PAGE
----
Common UCOR Course Description:

UCOR 2500 Philosophy of the Human Person
This course introduces students to the methods of rigorous philosophical reasoning; introduces students to the philosophical questions, methods, and figures that have played key roles in shaping the Jesuit approach to education and scholarship; and teaches students to critically examine assumptions about reality (especially assumptions about our natures as human beings). Each section explores two or more of the following fundamental philosophical questions: the problem of human knowing, the mind/body problem, the problem of personal identity, the problem of freedom and determinism, and the problem of other persons. This course also aims to develop critical reflective skills to prepare students for more in-depth study in ethics (in the subsequent Ethical Reasoning course), improve critical thinking and writing skills, and enhance students' appreciation for complexity and ambiguity.

Course Type:

UCOR 2500 Philosophy of the Human Person
Faculty:
Staff, Faculty
Term:
Fall
Year:
2021
Module:
Module II
Course Description:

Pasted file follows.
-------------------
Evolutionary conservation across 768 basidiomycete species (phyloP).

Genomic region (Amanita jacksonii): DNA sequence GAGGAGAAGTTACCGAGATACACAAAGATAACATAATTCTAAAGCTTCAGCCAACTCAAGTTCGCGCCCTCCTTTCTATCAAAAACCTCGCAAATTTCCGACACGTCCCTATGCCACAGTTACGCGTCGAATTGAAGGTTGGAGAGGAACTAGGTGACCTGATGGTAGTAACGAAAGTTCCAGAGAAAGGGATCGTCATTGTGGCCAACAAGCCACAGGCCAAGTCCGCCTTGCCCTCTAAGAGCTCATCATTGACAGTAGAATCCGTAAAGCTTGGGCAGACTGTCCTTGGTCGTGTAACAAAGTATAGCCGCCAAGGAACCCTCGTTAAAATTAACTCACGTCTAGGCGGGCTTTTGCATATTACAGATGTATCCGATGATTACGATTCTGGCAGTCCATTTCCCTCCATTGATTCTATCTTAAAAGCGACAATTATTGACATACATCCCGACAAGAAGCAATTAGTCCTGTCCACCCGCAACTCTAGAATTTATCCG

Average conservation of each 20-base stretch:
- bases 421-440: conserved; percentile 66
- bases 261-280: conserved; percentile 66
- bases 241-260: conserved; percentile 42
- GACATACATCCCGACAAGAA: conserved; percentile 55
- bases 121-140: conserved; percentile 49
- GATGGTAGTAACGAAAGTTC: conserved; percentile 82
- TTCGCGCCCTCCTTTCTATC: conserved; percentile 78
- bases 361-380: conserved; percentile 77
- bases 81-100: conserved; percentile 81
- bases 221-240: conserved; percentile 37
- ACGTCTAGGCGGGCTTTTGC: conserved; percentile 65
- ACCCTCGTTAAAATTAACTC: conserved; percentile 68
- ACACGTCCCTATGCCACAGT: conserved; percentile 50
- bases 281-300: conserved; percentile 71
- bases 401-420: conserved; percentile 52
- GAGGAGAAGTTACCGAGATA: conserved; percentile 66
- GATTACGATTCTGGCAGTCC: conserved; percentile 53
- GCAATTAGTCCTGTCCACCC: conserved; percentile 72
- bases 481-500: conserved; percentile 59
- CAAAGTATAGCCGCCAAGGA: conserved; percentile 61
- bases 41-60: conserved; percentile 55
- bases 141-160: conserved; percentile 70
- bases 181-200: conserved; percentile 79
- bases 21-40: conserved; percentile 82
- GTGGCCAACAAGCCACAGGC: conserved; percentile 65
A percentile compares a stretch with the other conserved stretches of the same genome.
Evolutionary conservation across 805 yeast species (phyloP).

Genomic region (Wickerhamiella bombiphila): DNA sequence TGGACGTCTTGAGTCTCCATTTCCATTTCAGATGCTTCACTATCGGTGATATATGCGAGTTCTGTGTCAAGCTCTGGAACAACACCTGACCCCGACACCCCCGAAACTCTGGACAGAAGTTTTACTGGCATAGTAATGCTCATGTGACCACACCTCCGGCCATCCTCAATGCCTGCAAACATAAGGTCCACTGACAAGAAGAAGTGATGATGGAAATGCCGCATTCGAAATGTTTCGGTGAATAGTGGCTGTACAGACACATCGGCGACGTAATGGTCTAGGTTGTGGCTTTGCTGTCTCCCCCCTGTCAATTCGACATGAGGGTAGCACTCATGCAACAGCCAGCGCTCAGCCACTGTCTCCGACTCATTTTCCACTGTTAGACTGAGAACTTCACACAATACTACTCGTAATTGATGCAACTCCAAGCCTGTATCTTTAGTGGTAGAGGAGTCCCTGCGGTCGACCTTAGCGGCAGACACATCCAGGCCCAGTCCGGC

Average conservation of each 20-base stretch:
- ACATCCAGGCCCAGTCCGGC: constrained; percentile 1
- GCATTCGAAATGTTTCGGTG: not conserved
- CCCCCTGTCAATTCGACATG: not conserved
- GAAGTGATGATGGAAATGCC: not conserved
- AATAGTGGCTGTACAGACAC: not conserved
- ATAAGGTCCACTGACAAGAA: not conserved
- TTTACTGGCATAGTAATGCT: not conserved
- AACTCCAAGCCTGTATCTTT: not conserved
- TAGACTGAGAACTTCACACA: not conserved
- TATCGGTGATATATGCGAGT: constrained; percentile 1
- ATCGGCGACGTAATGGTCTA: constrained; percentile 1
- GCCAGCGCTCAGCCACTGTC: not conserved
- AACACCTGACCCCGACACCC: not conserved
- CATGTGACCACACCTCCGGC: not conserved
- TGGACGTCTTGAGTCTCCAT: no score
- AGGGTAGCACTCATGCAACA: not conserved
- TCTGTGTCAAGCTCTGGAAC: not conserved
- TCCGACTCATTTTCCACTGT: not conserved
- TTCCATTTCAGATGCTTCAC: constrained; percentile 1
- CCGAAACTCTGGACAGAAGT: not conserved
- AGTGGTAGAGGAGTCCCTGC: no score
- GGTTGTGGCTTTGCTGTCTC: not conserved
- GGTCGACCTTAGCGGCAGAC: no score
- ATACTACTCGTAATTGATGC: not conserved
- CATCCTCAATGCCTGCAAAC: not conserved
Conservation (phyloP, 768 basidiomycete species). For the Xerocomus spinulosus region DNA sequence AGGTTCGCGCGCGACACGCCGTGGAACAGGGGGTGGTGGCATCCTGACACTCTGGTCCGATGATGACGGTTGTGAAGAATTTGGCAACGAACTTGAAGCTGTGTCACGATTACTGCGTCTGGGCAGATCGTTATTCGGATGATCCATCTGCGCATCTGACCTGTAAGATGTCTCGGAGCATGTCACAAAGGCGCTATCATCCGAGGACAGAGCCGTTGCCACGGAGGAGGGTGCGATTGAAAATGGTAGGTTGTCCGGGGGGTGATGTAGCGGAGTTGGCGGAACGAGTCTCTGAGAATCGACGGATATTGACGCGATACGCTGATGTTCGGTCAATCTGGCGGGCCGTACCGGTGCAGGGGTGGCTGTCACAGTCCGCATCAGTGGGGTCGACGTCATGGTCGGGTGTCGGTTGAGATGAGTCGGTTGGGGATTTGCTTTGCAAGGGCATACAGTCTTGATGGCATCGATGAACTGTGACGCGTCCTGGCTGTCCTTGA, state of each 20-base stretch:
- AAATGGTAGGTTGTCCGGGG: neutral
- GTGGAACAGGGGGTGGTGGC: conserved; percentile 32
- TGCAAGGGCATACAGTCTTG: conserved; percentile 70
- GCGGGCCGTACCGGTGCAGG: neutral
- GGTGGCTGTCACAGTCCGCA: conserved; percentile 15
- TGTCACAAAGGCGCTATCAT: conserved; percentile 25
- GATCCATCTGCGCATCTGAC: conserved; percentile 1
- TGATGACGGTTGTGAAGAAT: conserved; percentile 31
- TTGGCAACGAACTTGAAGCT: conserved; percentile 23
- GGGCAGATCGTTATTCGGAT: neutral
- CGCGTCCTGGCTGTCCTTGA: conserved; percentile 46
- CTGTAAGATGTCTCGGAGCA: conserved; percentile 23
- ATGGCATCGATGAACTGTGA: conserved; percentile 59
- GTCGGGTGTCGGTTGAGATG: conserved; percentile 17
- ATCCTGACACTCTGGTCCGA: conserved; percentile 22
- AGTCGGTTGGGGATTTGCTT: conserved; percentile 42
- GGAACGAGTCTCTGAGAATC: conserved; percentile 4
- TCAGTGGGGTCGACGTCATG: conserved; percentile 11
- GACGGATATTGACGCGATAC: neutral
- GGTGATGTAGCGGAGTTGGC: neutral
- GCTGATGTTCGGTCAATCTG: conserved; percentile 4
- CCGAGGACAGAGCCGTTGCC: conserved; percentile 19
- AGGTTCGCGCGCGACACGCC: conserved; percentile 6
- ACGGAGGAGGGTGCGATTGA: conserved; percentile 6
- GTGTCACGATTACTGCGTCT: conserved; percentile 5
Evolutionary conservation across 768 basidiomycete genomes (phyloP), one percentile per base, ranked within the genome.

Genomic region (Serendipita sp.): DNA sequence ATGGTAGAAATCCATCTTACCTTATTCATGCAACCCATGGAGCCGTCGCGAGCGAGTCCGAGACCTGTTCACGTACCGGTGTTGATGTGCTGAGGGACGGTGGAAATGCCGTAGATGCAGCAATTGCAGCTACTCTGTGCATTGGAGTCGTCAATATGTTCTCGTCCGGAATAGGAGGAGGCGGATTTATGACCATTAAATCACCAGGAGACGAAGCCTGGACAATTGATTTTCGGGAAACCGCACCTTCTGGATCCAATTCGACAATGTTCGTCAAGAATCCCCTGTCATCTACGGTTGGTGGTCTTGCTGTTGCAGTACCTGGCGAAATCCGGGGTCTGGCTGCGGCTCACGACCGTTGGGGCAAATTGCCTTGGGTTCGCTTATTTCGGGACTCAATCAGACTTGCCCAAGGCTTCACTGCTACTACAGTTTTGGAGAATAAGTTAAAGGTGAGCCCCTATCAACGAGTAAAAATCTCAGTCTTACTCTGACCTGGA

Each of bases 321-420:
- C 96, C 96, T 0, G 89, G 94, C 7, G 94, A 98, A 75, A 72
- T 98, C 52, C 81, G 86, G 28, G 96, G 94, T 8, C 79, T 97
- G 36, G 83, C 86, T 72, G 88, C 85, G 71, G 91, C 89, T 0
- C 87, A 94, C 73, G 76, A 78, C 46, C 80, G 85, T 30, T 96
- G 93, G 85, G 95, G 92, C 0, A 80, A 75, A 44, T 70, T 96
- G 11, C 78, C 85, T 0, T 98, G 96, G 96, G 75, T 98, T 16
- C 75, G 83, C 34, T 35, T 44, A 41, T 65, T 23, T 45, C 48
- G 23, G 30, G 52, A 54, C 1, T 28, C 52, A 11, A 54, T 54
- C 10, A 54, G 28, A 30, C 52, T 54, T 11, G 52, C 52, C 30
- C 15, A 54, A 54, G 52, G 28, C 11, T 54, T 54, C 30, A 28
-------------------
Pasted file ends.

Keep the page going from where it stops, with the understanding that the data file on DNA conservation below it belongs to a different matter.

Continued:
This course investigates fundamental questions regarding the nature, value, and capacities of the human person and serves also as an introduction to the discipline and subject matter of philosophy. Specifically, we will discuss the idea of what it is to be human, what it is to be an individual, and what it is to be the same individual over time; the phenomenon of human knowing and the nature of mind; the possibility of immortality and the relationship between soul or mind and body; the opposition between freedom and determinism; and the significance of the social dimension of human existence. Throughout the course, students will cultivate their critical reading, writing, and thinking skills, and they will establish a basis for discerning the ethical significance of these foundational questions concerning knowledge, existence, and human nature.

Common UCOR Course Description:

UCOR 2500 Philosophy of the Human Person
This course introduces students to the methods of rigorous philosophical reasoning; introduces students to the philosophical questions, methods, and figures that have played key roles in shaping the Jesuit approach to education and scholarship; and teaches students to critically examine assumptions about reality (especially assumptions about our natures as human beings). Each section explores two or more of the following fundamental philosophical questions: the problem of human knowing, the mind/body problem, the problem of personal identity, the problem of freedom and determinism, and the problem of other persons. This course also aims to develop critical reflective skills to prepare students for more in-depth study in ethics (in the subsequent Ethical Reasoning course), improve critical thinking and writing skills, and enhance students' appreciation for complexity and ambiguity.